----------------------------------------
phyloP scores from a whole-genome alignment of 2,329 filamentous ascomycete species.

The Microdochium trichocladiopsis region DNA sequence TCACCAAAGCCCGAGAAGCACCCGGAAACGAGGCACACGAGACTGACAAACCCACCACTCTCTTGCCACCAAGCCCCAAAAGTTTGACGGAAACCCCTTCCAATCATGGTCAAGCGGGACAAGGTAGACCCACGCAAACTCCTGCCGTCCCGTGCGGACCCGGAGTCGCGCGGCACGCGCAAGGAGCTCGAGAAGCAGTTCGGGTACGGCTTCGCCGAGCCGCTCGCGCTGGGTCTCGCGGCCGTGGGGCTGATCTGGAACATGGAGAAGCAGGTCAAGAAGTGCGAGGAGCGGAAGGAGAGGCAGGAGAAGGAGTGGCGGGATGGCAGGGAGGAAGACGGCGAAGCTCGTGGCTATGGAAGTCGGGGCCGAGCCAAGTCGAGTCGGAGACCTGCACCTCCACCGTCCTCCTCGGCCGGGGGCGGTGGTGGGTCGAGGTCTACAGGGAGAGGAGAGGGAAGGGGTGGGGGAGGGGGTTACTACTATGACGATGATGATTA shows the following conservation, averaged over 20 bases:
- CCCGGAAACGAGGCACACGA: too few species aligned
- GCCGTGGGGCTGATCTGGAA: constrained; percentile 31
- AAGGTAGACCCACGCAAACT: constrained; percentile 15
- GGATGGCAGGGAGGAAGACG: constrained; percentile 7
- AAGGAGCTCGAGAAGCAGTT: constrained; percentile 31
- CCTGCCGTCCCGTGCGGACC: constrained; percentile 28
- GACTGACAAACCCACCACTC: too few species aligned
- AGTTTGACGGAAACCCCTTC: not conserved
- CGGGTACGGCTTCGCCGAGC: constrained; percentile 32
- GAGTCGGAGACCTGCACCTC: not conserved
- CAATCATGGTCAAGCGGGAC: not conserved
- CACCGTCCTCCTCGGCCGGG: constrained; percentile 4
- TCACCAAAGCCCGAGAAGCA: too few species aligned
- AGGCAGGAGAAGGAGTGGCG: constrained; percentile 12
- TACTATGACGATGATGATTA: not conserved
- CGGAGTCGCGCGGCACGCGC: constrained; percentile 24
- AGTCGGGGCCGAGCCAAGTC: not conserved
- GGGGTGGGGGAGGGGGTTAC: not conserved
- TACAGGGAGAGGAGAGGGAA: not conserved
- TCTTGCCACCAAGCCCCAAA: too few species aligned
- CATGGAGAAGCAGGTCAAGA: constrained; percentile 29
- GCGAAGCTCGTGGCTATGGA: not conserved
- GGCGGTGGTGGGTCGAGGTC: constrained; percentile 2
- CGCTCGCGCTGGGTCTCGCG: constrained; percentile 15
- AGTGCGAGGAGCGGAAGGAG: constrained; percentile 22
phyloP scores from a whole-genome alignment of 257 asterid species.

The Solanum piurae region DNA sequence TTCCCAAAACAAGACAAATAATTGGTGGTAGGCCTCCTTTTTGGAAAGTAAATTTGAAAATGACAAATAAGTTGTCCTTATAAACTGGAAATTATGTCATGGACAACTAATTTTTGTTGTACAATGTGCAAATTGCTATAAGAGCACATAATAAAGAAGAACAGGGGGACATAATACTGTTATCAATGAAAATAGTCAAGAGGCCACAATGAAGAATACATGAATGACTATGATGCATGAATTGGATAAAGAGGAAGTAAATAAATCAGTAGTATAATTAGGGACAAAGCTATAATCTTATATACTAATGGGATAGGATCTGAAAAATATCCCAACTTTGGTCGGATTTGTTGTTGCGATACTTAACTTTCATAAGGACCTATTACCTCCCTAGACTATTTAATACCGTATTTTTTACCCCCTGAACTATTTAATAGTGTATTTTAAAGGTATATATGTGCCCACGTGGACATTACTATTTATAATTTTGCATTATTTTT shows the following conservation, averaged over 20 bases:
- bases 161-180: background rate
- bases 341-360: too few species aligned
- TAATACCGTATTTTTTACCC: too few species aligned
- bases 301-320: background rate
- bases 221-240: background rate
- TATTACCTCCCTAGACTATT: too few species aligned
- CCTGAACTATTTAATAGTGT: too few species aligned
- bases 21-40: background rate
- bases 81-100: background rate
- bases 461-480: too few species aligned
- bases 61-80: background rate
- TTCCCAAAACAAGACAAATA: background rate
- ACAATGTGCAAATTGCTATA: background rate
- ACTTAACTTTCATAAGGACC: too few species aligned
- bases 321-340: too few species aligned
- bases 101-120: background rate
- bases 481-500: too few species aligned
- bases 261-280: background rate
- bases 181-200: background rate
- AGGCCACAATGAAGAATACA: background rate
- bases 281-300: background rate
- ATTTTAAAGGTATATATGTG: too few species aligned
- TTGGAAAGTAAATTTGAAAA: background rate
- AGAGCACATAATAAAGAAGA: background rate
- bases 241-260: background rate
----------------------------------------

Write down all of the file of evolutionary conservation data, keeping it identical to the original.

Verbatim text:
phyloP scores from a whole-genome alignment of 2,329 filamentous ascomycete species.

The Microdochium trichocladiopsis region DNA sequence TCACCAAAGCCCGAGAAGCACCCGGAAACGAGGCACACGAGACTGACAAACCCACCACTCTCTTGCCACCAAGCCCCAAAAGTTTGACGGAAACCCCTTCCAATCATGGTCAAGCGGGACAAGGTAGACCCACGCAAACTCCTGCCGTCCCGTGCGGACCCGGAGTCGCGCGGCACGCGCAAGGAGCTCGAGAAGCAGTTCGGGTACGGCTTCGCCGAGCCGCTCGCGCTGGGTCTCGCGGCCGTGGGGCTGATCTGGAACATGGAGAAGCAGGTCAAGAAGTGCGAGGAGCGGAAGGAGAGGCAGGAGAAGGAGTGGCGGGATGGCAGGGAGGAAGACGGCGAAGCTCGTGGCTATGGAAGTCGGGGCCGAGCCAAGTCGAGTCGGAGACCTGCACCTCCACCGTCCTCCTCGGCCGGGGGCGGTGGTGGGTCGAGGTCTACAGGGAGAGGAGAGGGAAGGGGTGGGGGAGGGGGTTACTACTATGACGATGATGATTA shows the following conservation, averaged over 20 bases:
- CCCGGAAACGAGGCACACGA: too few species aligned
- GCCGTGGGGCTGATCTGGAA: constrained; percentile 31
- AAGGTAGACCCACGCAAACT: constrained; percentile 15
- GGATGGCAGGGAGGAAGACG: constrained; percentile 7
- AAGGAGCTCGAGAAGCAGTT: constrained; percentile 31
- CCTGCCGTCCCGTGCGGACC: constrained; percentile 28
- GACTGACAAACCCACCACTC: too few species aligned
- AGTTTGACGGAAACCCCTTC: not conserved
- CGGGTACGGCTTCGCCGAGC: constrained; percentile 32
- GAGTCGGAGACCTGCACCTC: not conserved
- CAATCATGGTCAAGCGGGAC: not conserved
- CACCGTCCTCCTCGGCCGGG: constrained; percentile 4
- TCACCAAAGCCCGAGAAGCA: too few species aligned
- AGGCAGGAGAAGGAGTGGCG: constrained; percentile 12
- TACTATGACGATGATGATTA: not conserved
- CGGAGTCGCGCGGCACGCGC: constrained; percentile 24
- AGTCGGGGCCGAGCCAAGTC: not conserved
- GGGGTGGGGGAGGGGGTTAC: not conserved
- TACAGGGAGAGGAGAGGGAA: not conserved
- TCTTGCCACCAAGCCCCAAA: too few species aligned
- CATGGAGAAGCAGGTCAAGA: constrained; percentile 29
- GCGAAGCTCGTGGCTATGGA: not conserved
- GGCGGTGGTGGGTCGAGGTC: constrained; percentile 2
- CGCTCGCGCTGGGTCTCGCG: constrained; percentile 15
- AGTGCGAGGAGCGGAAGGAG: constrained; percentile 22
phyloP scores from a whole-genome alignment of 257 asterid species.

The Solanum piurae region DNA sequence TTCCCAAAACAAGACAAATAATTGGTGGTAGGCCTCCTTTTTGGAAAGTAAATTTGAAAATGACAAATAAGTTGTCCTTATAAACTGGAAATTATGTCATGGACAACTAATTTTTGTTGTACAATGTGCAAATTGCTATAAGAGCACATAATAAAGAAGAACAGGGGGACATAATACTGTTATCAATGAAAATAGTCAAGAGGCCACAATGAAGAATACATGAATGACTATGATGCATGAATTGGATAAAGAGGAAGTAAATAAATCAGTAGTATAATTAGGGACAAAGCTATAATCTTATATACTAATGGGATAGGATCTGAAAAATATCCCAACTTTGGTCGGATTTGTTGTTGCGATACTTAACTTTCATAAGGACCTATTACCTCCCTAGACTATTTAATACCGTATTTTTTACCCCCTGAACTATTTAATAGTGTATTTTAAAGGTATATATGTGCCCACGTGGACATTACTATTTATAATTTTGCATTATTTTT shows the following conservation, averaged over 20 bases:
- bases 161-180: background rate
- bases 341-360: too few species aligned
- TAATACCGTATTTTTTACCC: too few species aligned
- bases 301-320: background rate
- bases 221-240: background rate
- TATTACCTCCCTAGACTATT: too few species aligned
- CCTGAACTATTTAATAGTGT: too few species aligned
- bases 21-40: background rate
- bases 81-100: background rate
- bases 461-480: too few species aligned
- bases 61-80: background rate
- TTCCCAAAACAAGACAAATA: background rate
- ACAATGTGCAAATTGCTATA: background rate
- ACTTAACTTTCATAAGGACC: too few species aligned
- bases 321-340: too few species aligned
- bases 101-120: background rate
- bases 481-500: too few species aligned
- bases 261-280: background rate
- bases 181-200: background rate
- AGGCCACAATGAAGAATACA: background rate
- bases 281-300: background rate
- ATTTTAAAGGTATATATGTG: too few species aligned
- TTGGAAAGTAAATTTGAAAA: background rate
- AGAGCACATAATAAAGAAGA: background rate
- bases 241-260: background rate